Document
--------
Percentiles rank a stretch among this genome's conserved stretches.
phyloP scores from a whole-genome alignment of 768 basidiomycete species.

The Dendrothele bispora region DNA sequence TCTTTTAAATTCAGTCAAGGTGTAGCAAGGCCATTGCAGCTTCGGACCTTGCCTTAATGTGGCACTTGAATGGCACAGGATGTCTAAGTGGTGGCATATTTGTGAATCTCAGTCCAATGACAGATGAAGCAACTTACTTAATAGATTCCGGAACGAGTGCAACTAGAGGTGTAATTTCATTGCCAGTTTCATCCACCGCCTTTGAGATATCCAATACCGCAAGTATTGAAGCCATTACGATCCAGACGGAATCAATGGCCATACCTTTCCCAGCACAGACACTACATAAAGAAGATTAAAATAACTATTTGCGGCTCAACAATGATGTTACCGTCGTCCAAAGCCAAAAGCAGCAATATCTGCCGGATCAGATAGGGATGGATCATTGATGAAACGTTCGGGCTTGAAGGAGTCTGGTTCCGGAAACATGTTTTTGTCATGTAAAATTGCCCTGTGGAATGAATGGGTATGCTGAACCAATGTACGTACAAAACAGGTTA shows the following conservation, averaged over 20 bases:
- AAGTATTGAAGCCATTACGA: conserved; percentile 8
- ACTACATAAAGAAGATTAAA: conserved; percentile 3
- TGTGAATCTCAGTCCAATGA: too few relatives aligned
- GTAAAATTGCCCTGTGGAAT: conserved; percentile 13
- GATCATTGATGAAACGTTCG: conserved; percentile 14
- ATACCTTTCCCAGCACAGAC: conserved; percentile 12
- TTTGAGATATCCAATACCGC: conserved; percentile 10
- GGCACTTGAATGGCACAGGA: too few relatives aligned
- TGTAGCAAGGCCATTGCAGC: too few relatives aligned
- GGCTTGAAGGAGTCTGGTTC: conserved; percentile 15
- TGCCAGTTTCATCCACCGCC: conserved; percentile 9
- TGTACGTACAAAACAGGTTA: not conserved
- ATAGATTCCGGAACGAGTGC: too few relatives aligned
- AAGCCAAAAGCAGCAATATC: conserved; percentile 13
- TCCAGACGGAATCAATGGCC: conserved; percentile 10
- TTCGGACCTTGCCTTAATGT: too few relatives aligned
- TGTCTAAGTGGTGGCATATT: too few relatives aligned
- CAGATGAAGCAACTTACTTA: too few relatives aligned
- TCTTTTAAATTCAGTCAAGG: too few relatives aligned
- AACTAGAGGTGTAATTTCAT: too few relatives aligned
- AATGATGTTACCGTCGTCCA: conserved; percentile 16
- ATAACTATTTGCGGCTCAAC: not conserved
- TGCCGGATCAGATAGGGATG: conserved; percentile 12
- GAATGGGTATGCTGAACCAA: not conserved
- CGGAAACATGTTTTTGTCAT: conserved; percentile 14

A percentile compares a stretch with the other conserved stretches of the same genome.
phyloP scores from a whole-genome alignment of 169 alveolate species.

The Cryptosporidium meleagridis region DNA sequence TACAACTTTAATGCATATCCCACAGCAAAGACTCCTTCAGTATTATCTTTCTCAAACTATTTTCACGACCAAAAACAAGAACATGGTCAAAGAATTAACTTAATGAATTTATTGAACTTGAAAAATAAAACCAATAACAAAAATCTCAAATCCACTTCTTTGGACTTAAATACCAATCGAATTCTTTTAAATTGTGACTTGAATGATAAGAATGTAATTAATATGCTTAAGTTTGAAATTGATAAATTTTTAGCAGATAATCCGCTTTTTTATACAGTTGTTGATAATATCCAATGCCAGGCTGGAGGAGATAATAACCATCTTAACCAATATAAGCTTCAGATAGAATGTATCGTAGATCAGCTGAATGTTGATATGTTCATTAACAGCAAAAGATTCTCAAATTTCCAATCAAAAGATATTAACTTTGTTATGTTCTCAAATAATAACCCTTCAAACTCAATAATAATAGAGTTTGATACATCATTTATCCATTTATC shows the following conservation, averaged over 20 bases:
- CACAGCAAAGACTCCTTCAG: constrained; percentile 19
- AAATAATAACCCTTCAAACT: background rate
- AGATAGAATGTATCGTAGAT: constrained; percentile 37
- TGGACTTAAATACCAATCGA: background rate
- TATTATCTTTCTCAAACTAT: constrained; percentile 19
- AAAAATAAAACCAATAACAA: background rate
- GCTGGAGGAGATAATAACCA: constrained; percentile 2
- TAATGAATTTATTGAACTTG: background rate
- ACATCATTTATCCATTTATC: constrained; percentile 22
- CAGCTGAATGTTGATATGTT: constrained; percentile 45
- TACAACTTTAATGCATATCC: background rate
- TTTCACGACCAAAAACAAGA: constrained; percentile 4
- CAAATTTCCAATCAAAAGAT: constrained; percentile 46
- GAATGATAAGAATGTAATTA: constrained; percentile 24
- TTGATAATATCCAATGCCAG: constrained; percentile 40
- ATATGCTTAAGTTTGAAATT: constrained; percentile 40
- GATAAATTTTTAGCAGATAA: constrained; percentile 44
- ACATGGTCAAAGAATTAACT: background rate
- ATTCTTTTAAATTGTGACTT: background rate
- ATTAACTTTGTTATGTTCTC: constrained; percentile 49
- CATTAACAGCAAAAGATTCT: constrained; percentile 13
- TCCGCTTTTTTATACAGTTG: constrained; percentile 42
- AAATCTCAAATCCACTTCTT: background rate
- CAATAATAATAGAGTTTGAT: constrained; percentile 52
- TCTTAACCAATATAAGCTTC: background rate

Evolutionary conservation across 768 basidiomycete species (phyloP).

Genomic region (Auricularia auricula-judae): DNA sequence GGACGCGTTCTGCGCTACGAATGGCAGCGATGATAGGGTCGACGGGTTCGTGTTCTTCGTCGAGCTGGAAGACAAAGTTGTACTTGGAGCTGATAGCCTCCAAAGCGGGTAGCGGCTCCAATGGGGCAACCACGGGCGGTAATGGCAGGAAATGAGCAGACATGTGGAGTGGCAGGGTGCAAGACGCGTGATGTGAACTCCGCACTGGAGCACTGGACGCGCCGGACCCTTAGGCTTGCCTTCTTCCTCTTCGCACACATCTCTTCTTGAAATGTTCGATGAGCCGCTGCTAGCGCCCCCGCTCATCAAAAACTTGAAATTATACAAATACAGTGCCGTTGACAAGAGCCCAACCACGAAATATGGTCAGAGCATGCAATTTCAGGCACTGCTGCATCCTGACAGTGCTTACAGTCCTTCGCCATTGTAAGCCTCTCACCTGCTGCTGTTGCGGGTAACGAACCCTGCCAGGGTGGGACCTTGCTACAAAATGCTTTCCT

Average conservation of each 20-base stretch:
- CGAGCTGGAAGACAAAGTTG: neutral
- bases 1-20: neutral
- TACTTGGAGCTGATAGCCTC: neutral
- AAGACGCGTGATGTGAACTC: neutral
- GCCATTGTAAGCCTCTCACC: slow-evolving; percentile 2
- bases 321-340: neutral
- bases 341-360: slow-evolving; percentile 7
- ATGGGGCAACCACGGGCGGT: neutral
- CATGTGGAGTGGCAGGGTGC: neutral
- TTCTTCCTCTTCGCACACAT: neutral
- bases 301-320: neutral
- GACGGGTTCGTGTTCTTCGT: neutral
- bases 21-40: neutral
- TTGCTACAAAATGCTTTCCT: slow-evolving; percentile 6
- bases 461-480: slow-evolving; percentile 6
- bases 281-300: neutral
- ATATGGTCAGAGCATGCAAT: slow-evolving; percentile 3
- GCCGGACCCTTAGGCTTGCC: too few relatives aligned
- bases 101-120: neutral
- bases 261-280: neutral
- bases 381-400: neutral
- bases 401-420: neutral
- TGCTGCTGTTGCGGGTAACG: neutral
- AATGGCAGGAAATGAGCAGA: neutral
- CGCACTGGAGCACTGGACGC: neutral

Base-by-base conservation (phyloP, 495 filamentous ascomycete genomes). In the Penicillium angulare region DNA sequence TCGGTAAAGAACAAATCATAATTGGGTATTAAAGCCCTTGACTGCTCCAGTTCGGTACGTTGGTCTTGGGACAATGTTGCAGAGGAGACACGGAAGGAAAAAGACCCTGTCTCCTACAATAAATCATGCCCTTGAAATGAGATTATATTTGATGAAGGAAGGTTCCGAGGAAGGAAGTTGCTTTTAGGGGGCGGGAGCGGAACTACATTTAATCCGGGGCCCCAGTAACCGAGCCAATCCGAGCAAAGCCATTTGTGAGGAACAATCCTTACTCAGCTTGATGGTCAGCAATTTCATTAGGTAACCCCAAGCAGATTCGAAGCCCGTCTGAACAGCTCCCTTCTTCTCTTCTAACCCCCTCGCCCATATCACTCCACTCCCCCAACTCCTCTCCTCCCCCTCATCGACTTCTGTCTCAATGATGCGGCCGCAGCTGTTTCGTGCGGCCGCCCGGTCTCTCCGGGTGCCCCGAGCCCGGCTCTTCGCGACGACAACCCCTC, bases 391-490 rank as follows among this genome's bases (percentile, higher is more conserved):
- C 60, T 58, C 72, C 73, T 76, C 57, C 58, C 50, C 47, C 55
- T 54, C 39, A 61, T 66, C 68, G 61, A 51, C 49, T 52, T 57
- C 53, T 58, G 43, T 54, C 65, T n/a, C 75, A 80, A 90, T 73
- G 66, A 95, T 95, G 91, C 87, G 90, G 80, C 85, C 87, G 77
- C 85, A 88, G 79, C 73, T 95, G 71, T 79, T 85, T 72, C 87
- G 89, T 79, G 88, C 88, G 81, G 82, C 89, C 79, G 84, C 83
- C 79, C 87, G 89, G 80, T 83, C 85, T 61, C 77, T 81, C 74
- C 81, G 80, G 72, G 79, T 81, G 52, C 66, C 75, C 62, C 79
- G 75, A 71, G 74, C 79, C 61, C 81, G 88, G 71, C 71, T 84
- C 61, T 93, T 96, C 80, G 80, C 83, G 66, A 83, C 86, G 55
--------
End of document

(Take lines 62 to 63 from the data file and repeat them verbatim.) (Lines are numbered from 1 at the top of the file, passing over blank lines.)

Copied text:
- TACTTGGAGCTGATAGCCTC: neutral
- AAGACGCGTGATGTGAACTC: neutral